Notes from a 'five star' prison cell - Life in an Acehnese jail by Lesley McCulloch
On 10 September 2002, Lesley McCulloch was arrested in Aceh with her friend
Joy Lee Sadler and their Indonesian translator,Fitrah, and charged with
visa violations, which she denied. She was held in jail for over two months
before her trial, which concluded when she was sentenced to five months
jail on 30 December, then released on 9 February. McCulloch's case is
significant because it is unusual for foreigners accused of visa violations
to be detained for such a long period, rather than simply deported. It is
widely believed that the Indonesian military meant to make an example of
McCulloch, an academic who has been critical of the TNI'srole in Aceh. In
the following account, which she wrote following the departure of her cell
mates, she details prison life.
Arrested in a remote corner of South Aceh on 10September, Joy and I were
suspected of violating our tourist visas. Thebus on which we were
travelling was stopped at an Indonesian checkpoint.The aggressive and
poorly-trained officers requested that we open our bags.Distrustful of
their intentions, we insisted on placing a call to the USor UK embassy to
inform them of what had become a very volatile situation.
In the same manner in which they would deal with the local people - and
having no idea how else to address the situation- the local commander
became physically aggressive as he tried to separate me from my bag. Joy's
response was immediate, she came to my defence; at which point a small
fight ensued. The injury to Joy's mouth, inflicted by the commander, had
not healed by the time she was released in mid-January.
For four days we were detained in South Aceh police HQ. There were no
further beatings in the police station, but the interrogation and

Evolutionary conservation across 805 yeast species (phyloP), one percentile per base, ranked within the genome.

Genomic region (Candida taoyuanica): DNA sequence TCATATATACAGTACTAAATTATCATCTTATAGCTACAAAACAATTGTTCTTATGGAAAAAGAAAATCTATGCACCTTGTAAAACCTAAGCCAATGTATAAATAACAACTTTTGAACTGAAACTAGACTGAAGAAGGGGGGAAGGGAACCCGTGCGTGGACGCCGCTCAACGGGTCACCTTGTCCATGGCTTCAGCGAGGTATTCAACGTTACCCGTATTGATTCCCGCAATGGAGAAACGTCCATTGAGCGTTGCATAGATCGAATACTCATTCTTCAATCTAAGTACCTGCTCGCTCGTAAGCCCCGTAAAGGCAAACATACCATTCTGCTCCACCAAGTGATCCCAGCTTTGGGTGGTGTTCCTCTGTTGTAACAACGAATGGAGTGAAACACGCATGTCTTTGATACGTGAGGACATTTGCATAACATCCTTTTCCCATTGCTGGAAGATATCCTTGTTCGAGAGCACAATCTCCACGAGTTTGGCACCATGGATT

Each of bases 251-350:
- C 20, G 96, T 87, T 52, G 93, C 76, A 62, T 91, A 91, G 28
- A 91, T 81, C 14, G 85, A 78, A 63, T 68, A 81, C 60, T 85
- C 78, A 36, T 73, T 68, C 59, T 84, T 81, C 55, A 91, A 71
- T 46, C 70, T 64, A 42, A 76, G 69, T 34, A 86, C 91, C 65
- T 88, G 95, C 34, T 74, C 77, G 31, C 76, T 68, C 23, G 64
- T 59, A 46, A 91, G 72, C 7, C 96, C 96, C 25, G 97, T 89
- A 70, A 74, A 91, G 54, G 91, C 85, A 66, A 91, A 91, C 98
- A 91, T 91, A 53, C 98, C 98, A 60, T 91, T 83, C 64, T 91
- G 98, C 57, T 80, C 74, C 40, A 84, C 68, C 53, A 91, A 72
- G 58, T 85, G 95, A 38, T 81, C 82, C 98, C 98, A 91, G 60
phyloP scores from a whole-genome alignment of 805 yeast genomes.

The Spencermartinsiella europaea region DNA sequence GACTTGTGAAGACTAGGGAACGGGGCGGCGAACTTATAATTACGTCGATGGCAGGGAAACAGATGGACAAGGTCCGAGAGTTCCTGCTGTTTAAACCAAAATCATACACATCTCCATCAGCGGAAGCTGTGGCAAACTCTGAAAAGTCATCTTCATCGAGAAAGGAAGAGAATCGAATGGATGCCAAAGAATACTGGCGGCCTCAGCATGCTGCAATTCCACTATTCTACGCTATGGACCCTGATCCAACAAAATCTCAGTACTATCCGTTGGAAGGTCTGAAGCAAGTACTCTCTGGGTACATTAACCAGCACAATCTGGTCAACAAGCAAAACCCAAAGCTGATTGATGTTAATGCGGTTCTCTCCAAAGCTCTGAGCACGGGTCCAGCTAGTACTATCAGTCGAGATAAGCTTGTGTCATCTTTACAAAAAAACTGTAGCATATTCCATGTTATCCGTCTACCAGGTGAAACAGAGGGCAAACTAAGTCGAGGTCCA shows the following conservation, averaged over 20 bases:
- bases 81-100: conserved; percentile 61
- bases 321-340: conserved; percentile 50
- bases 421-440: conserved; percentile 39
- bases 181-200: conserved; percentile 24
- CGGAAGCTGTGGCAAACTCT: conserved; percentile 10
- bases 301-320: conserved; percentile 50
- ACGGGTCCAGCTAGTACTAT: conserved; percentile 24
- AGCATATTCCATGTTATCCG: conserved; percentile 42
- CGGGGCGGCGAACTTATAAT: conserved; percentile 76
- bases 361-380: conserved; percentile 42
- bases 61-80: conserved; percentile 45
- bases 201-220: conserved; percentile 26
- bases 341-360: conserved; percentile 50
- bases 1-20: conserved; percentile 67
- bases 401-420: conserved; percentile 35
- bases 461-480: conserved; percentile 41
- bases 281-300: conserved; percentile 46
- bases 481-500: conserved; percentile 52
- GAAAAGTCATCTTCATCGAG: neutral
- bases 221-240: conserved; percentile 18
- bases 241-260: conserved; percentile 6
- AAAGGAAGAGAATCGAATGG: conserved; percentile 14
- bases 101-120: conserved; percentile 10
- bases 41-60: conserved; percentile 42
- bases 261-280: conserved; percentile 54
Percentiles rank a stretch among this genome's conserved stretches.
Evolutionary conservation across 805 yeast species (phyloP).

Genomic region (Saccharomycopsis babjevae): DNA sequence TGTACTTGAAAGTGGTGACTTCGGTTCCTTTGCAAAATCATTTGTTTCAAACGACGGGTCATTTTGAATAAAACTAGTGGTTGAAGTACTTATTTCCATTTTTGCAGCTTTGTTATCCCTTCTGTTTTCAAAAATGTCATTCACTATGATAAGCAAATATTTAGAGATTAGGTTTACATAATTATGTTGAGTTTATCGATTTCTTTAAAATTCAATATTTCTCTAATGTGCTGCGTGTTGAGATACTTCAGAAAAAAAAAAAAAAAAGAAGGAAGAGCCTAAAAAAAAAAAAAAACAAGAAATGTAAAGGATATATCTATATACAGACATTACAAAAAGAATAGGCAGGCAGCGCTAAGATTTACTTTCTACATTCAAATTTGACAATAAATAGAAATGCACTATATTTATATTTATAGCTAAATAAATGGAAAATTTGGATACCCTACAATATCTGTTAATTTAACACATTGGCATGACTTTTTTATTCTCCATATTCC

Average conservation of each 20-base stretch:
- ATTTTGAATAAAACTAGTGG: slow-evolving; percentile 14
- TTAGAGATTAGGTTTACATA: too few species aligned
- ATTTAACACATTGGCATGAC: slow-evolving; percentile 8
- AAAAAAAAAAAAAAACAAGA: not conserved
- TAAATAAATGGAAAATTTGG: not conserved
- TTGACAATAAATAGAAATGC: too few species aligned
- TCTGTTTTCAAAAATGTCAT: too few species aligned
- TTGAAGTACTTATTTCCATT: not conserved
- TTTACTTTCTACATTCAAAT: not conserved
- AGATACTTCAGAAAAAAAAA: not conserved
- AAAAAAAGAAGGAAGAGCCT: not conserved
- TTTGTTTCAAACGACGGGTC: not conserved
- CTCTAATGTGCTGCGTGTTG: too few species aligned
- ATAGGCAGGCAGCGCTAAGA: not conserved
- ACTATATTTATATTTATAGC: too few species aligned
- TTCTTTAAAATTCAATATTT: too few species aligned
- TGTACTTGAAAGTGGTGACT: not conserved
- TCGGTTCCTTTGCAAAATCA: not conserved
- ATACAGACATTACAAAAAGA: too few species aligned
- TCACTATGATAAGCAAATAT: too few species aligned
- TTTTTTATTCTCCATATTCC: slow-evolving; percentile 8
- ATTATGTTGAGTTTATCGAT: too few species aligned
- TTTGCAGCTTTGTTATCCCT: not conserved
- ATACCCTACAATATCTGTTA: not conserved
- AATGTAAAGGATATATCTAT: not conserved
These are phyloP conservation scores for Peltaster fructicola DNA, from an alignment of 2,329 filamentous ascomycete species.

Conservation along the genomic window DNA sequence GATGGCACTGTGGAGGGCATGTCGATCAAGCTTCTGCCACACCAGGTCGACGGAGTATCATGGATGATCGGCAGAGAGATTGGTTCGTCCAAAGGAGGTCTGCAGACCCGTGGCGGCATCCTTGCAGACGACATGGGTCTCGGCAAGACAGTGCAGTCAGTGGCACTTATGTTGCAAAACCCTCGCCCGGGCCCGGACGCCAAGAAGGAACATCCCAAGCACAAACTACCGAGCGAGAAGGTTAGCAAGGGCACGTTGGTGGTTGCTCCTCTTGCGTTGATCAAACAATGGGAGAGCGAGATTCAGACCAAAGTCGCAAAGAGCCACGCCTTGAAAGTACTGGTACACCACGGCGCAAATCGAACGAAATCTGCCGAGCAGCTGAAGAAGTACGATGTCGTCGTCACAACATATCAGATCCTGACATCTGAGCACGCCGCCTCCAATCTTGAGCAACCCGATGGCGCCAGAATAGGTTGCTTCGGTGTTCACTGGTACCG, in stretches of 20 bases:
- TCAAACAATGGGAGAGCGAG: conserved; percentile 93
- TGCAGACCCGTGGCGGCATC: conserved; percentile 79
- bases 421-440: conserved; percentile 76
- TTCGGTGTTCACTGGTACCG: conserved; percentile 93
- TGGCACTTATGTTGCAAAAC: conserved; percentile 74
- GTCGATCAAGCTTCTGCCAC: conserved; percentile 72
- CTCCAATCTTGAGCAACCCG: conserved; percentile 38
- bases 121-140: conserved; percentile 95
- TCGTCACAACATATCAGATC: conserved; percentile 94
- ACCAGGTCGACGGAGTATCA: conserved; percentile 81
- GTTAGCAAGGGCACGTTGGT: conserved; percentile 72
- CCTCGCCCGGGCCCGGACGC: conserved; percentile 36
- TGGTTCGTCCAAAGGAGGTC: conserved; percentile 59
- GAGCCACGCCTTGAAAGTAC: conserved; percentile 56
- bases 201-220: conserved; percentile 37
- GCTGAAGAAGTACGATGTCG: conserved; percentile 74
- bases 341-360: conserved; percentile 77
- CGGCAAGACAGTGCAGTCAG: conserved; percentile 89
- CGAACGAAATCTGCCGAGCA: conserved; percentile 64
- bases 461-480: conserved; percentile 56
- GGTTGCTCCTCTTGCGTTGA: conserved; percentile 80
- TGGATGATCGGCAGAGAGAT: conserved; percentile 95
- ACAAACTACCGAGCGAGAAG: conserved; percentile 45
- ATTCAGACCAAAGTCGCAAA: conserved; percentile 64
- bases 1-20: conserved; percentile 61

intimidation was itself tortuous. Joy and I refused to sign the fabricated
statements that were the result of this interrogation process. Our Acehnese
companion, Fitrah did sign her statement. She was afraid and we understood
her fear. Joy and I were somewhat protected by our foreignness.
Me were then transported, in a convoy of 10 trucks,to Medan, North Sumatra.
ón arrival in Medan, we were photographed and our fingerprints taken.
Indonesian intelligence officers were also waiting to question us. We were
tired, and Fitrah and Joy were both sick.But all requests to end the
interrogation were refused.
It was 2am when I suddenly became acutely aware that my clarity of mind was
perhaps not all it should be. I became afraid I might say something which
would prove problematic later. So, I lay on the floor and closed my eyes as
if asleep. The other two took the cue and adopted similar uncooperative
positions. We did not respond to the rage that followed. The interrogation
Arriving in Banda Aceh the following day by plane,we were taken to
provincial police HQ in Polda. Our accommodation for the next three months
was a windowless office. Further interrogation produced insufficient
evidence to convict us of the espionage-related charges called for by the
military and police in Jakarta, but those months were a time of extreme
stress. Uncertainty and intimidation filled each day.
Our arrival at the jail was quite spectacular.An entourage of friends and
activists, four lawyers and embassy staff came with us. Joy had insisted on
bringing four kittens and the mother cat that had been sharing our room at
Polda. All were accepted graciously by the staff at the jail. And so we
became just two more among 117 prisoners,only seven of whom were women.
The women's section of the prison is a tiny outside area with only two
cells. Each one measures approximately three by five metres. Three of us
shared that space; half of the cell was taken up by the bed - a raised